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View Diary: Obama's decision on northern leg of Keystone XL pipeline could fuel November's mid-term elections (210 comments)

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  •  Wouldn't the politically expedient (7+ / 0-)

    thing to do is approve it, let the numerous lawsuits be filed, the project is stopped until every lawsuit has a final ruling, and Dems running for office can be appalled or in favor of it, whatever suits their election/re-election.

    And do you really think that the court(s) will approve this going forward when all the evidence of the damage it will cause is presented?  I don't know.  Just wondering if this is another way to go.

    If I was placing a bet, I'd bet that Obama will approve it, hoping that the court(s) will stop it.

    Dallasdoc: "Snowden is the natural successor to Osama bin Laden as the most consequential person in the world, as his actions have the potential to undo those taken in response to Osama."

    by gooderservice on Fri Jan 24, 2014 at 01:17:04 PM PST

    •  goodservice - that's an interesting take (3+ / 0-)

      and very nuanced.

      "let's talk about that"

      by VClib on Fri Jan 24, 2014 at 01:34:20 PM PST

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    •  I doubt the plaintiffs would get an injunction. (5+ / 0-)

      Odds are the project would continue to be built while the lawsuits continued.

      •  You could be right, but how good are the lawyers (2+ / 0-)
        Recommended by:
        citisven, Dirtandiron

        and their suits and briefs.  It's hard to conceive -- yeah, go ahead while we work it out rather than stop, wait until we've reached a judgment.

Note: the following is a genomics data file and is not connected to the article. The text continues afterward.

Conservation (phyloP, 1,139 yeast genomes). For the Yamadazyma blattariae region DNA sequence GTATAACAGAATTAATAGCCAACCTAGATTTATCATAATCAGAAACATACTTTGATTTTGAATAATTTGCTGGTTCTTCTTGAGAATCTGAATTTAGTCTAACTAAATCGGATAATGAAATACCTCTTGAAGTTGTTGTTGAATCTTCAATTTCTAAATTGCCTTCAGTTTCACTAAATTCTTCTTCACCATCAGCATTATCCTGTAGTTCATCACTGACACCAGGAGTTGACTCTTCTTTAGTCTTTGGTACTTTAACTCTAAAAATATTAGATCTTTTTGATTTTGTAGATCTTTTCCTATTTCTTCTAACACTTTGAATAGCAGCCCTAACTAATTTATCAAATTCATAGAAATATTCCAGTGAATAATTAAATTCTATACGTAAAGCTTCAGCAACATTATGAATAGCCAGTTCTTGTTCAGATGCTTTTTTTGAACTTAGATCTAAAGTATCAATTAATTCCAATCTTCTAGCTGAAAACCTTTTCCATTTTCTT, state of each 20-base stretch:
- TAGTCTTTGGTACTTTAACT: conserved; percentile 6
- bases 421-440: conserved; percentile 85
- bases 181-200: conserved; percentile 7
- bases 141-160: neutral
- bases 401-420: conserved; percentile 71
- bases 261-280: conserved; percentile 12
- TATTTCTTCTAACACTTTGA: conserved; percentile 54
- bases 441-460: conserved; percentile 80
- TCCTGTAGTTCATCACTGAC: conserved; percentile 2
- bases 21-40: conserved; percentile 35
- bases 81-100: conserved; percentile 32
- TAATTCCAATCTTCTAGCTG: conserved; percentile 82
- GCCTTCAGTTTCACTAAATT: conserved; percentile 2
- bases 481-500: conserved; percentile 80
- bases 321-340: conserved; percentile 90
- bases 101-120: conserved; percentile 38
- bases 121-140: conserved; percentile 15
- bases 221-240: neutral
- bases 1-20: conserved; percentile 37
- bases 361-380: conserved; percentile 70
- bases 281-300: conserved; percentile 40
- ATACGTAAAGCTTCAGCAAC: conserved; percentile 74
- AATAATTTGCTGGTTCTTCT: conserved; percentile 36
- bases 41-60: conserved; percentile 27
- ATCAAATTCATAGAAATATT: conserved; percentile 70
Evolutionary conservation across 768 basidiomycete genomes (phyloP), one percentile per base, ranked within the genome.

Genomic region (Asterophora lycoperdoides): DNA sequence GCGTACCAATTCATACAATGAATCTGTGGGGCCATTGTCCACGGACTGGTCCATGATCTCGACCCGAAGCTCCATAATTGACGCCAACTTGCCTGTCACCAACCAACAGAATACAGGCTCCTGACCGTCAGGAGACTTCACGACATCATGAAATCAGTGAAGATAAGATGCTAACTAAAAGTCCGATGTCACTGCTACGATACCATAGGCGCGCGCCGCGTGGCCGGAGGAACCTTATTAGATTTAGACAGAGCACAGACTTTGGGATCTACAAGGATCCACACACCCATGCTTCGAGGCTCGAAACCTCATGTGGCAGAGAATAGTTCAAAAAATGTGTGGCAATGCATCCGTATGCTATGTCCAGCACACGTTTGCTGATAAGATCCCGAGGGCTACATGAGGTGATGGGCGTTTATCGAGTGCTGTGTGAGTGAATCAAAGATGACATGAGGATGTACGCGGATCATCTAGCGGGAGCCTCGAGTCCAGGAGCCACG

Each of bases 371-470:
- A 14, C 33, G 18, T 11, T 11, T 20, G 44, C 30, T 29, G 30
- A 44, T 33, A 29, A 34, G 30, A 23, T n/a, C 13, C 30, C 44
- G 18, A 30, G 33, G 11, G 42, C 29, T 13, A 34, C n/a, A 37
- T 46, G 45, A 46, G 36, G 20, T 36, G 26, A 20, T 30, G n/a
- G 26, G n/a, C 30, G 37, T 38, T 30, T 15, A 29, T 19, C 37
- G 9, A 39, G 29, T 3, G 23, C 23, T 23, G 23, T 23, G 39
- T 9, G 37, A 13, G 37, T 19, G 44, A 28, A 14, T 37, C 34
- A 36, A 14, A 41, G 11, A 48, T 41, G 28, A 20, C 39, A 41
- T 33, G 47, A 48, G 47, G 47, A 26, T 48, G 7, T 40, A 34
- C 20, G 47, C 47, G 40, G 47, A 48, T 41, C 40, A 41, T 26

But of course you may be right and I'm wrong.  Don't know.  

        all speculation on my part.

        Dallasdoc: "Snowden is the natural successor to Osama bin Laden as the most consequential person in the world, as his actions have the potential to undo those taken in response to Osama."

        by gooderservice on Fri Jan 24, 2014 at 01:41:21 PM PST

        [ Parent ]

    •  perhaps too clever by half, (3+ / 0-)
      Recommended by:
      denise b, Dirtandiron, Eyesbright

      so far Obama's maneuvered into the position where the proponents of the pipeline will have a very hard time arguing their arguments in favor weren't adequately considered, which is what administrative law typically requires -- process, not outcome.  I think that would make it very unlikely a court would act in reverse, based on those procedural arguments.  "National interest" is in the eye of the beholder, in any event: 'the government disagrees with me' is less a compelling legal argument than 'the government won't let me develop land on which I acquired the right of way.'  It would also have very little benefit to Obama to have a court kill it for him, not reputationally, certainly, and there's no real political advantage in approving it.  

      I do agree there's more going on, though, and I suspect Obama's hoping to see if Republicans will back off on obstructing other climate legislation if he approves the pipeline.  An outcome where the northern half of the pipeline is approved, but we have other laws in place that make the tar sands oil less attractive could be a a good deal.  A republican president in 2016 or 2020 might reverse the decision on the pipeline at any time, but comprehensive climate legislation would be harder to undo.  

      Difficult, difficult, lemon difficult.

      by Loge on Fri Jan 24, 2014 at 03:22:03 PM PST

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    •  It could be (0+ / 0-)

      but the problem is, we no longer have courts that are un-compromised. These pipeline and oil company concerns have deep enough pockets to shop for judges wherever it's needed.

      OTOH, it might be workable, depending on the jurisdiction. Hard to say.

      This all started with "what the Republicans did to language".

      by lunachickie on Fri Jan 24, 2014 at 09:13:19 PM PST

      [ Parent ]

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